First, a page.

Is Fake Science News Real?

The full catastrophe of unmediated reporting has, by now, become depressingly obvious. At the heart of the problem is the ease with which the creators of junk information can reach a vast audience. The major delivery vehicles for this information, Google, Yahoo, Bing and Facebook deliver pages in such volume that the possibilities for human mediation are at most very limited. Instead, they rely heavily on algorithmic filters, including, but not limited to, Deep Learning systems.

One may have hoped that it was much easier, in the field of Science, to find and discard fake news articles. Sadly, today I discovered the naivety of such a view.

Google conquered the world of search by starting their company with a brilliant “page ranking” system, and then continuing by constantly improving the algorithms they use to present relevant pages to the searcher. One consequence of this approach is that identical search strings generate different results for every user, at each time, and at a given location.

Google also offers a news feed which is one of the most widely used news feed in the world. In July 2017 it ranked second according to, garnering 150,000,000 unique monthly visitors if their numbers are to be belived. The News feed, presumably, also customizes its feed based on whatever information it can glean from the ip address of the person reading the news.

Today (March 4, 2018) the lead story in the Science section of my Google News was this:

The Daily Star article itself was also published today. It is unlikely that page ranking had anything to do with Google’s decision to show this story and put it first. It is more likely that Google remembered that I had recently been reading about Fermi’s Paradox (roughly: if there are aliens, where are they?) Whatever the reason, the story should not feature in the Science section. Unfortunately, unlike many other news services, there is no mechanism in Google News for any kind of human input (except, possibly, in a Google office somewhere).

Lets dig a little deeper into the article. Under the headline, appears the following:

A TOP scientist has accused NASA of covering up evidence of alien life on Mars – and he’s planning to prove it with a groundbreaking report.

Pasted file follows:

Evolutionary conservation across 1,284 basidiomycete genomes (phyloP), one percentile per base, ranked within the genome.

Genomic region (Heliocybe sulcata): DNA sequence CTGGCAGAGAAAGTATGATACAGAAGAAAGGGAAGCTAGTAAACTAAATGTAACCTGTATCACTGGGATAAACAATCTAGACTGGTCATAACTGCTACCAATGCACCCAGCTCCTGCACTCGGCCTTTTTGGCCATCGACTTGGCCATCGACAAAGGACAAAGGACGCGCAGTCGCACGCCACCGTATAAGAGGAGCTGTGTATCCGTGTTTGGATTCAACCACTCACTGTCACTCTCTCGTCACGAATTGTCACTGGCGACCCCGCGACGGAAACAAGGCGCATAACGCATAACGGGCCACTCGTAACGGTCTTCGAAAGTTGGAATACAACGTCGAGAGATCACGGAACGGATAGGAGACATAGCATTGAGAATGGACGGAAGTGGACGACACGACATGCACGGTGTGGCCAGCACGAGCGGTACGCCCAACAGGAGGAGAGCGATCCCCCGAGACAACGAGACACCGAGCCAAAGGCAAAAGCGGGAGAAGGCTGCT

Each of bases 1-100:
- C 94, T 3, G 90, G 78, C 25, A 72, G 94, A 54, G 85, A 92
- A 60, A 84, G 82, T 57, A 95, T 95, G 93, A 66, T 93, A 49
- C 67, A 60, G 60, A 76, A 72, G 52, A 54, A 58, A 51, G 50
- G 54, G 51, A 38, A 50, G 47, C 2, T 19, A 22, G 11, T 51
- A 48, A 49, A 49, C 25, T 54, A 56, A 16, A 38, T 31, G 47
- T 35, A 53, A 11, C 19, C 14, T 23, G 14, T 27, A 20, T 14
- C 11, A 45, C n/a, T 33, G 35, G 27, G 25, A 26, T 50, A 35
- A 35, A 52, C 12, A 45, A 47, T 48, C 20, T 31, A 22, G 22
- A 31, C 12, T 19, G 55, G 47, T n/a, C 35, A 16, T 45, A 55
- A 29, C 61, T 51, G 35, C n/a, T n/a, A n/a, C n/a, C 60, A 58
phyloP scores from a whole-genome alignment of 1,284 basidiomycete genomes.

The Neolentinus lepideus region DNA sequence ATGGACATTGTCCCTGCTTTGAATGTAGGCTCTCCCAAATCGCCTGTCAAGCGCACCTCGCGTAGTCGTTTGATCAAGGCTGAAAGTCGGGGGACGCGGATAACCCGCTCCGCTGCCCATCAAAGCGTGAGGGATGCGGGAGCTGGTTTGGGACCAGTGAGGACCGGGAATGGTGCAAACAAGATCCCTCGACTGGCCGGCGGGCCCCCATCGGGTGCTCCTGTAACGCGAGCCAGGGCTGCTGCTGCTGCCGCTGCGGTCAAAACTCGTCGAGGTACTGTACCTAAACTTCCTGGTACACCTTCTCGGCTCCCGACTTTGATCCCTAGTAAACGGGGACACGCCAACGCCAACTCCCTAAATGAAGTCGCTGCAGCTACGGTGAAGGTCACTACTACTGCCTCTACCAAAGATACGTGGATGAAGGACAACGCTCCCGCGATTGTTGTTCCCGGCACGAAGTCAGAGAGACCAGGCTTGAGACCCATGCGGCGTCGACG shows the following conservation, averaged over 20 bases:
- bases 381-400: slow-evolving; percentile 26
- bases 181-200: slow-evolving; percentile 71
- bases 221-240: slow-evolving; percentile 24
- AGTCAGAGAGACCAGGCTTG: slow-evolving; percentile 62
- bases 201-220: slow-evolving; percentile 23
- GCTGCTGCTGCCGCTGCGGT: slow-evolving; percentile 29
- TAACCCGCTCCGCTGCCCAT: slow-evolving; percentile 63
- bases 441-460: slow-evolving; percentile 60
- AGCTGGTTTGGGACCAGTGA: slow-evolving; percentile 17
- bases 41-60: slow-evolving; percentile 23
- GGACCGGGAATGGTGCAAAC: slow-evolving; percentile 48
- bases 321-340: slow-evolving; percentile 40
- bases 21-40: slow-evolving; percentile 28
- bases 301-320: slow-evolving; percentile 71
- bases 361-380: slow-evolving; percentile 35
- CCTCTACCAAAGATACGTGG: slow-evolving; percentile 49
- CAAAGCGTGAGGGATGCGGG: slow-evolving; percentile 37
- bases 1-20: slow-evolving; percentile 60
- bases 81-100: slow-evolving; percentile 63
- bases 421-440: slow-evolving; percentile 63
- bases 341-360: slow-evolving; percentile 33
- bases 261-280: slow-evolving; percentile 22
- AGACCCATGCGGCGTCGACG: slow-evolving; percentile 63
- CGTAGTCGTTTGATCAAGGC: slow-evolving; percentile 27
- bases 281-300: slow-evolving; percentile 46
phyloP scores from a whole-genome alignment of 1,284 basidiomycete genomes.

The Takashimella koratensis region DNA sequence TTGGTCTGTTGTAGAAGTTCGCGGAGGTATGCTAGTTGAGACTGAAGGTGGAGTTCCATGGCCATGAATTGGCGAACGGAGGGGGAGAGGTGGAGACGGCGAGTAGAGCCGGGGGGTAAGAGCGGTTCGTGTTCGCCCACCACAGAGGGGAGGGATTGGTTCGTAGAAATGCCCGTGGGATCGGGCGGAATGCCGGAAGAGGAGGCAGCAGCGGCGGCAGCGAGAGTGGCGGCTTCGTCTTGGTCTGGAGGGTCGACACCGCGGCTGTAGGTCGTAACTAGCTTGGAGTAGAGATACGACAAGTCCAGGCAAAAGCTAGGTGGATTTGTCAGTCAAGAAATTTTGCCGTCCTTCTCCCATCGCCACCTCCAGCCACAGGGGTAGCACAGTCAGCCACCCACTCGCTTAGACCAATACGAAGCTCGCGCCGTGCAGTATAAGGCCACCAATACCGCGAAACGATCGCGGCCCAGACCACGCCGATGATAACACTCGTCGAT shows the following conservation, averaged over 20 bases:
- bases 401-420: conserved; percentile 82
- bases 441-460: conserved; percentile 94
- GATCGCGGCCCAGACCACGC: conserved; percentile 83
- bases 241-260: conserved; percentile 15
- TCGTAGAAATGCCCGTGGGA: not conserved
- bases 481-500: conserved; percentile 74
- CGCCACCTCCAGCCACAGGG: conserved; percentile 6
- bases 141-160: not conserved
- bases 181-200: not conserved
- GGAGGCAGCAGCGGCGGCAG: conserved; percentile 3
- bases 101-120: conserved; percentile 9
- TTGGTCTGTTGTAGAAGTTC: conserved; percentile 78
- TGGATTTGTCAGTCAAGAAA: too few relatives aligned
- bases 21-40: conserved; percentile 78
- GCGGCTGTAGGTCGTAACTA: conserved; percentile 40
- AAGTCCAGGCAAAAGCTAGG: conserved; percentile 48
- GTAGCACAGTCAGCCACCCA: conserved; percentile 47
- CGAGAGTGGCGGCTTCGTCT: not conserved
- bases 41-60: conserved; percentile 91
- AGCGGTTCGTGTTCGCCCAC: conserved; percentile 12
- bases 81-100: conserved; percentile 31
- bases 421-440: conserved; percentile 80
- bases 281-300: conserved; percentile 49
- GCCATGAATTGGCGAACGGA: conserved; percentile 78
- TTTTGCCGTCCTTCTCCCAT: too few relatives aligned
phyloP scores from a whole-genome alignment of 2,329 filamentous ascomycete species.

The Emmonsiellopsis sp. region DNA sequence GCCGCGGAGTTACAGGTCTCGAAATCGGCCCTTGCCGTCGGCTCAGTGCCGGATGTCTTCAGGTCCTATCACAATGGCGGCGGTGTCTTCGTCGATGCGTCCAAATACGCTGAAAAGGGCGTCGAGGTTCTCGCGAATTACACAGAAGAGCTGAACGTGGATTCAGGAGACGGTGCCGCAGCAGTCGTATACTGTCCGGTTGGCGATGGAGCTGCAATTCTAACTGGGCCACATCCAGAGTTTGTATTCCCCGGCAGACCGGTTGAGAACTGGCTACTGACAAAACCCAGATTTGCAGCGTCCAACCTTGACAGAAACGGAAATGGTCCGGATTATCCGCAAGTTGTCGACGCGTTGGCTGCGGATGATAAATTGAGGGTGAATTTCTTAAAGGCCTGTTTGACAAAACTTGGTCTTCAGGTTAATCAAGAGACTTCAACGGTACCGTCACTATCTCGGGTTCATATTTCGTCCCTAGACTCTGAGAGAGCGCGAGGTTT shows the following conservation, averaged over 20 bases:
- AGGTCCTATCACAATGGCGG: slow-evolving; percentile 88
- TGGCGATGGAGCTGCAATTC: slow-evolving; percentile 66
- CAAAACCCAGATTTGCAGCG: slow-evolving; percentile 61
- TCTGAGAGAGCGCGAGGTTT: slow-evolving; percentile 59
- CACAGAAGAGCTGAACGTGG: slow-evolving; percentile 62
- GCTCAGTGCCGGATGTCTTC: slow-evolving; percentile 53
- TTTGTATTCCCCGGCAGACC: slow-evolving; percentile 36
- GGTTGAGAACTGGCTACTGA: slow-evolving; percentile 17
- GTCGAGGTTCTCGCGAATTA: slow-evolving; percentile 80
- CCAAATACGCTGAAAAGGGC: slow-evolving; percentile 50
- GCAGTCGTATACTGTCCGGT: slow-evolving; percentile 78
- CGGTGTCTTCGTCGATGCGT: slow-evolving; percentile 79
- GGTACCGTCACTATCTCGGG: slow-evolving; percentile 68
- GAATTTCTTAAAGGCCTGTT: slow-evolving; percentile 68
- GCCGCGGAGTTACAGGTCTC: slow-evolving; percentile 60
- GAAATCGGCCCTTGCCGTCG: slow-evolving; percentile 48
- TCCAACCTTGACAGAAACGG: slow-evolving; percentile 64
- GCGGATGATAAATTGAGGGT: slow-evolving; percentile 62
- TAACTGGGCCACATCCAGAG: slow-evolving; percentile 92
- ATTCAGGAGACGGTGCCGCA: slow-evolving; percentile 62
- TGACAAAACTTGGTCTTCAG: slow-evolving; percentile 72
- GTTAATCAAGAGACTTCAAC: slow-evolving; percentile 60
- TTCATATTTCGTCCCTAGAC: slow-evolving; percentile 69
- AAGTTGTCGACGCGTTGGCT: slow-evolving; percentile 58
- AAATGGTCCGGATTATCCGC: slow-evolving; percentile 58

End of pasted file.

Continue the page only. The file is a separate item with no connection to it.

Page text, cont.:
The article is a perfect example of fake science news. The scientist they quote is not a “top” scientist by any objective measure. He has written a book or two. An Amazon review has this to say about one of his books:

Thumbing through this book at the bookstore, and seeing all of the NASA pictures, I got the impression that it is an authoritative treatise on life on Mars. Instead, once I read it, I found that it is a badly written conspiracy book. It seems that the author is convinced that the entire space science community is allied against Gilbert Levin, the book’s central character. The author seems to see coverups by NASA in every corner – all with the odd purpose of covering up what the author says is clear proof that the Viking robots discovered life on Mars. In addition to the conspiracy aspects of the book, it is horribly organized and jumps all over the place confusing this reader immensely. Someone should have hired an editor and a few real scientists to review this book before it was printed.

The headline of the article is, of course, classic click-bait. The “Mars mission” it refers to is not scheduled for another two years, hardly consistent with the sense of urgency implied by the headline.

The article is published in “The Daily Star” London, a British tabloid renowned, perhaps for many things, but not for the quality of their science reporting. Any thoughtful person with some knowledge about astronomy will of course dismiss the article for the nonsense it is, but the problem is that so many less informed people might read the headline, or, even worse, the article.

In the world before Internet news, the damage was limited to the people who read tabloids in Britain. But today, Google (in this case) has distributed this rubbish as a leading science story for the entire English speaking world.

Perhaps it is time to retire unmediated news feeds.

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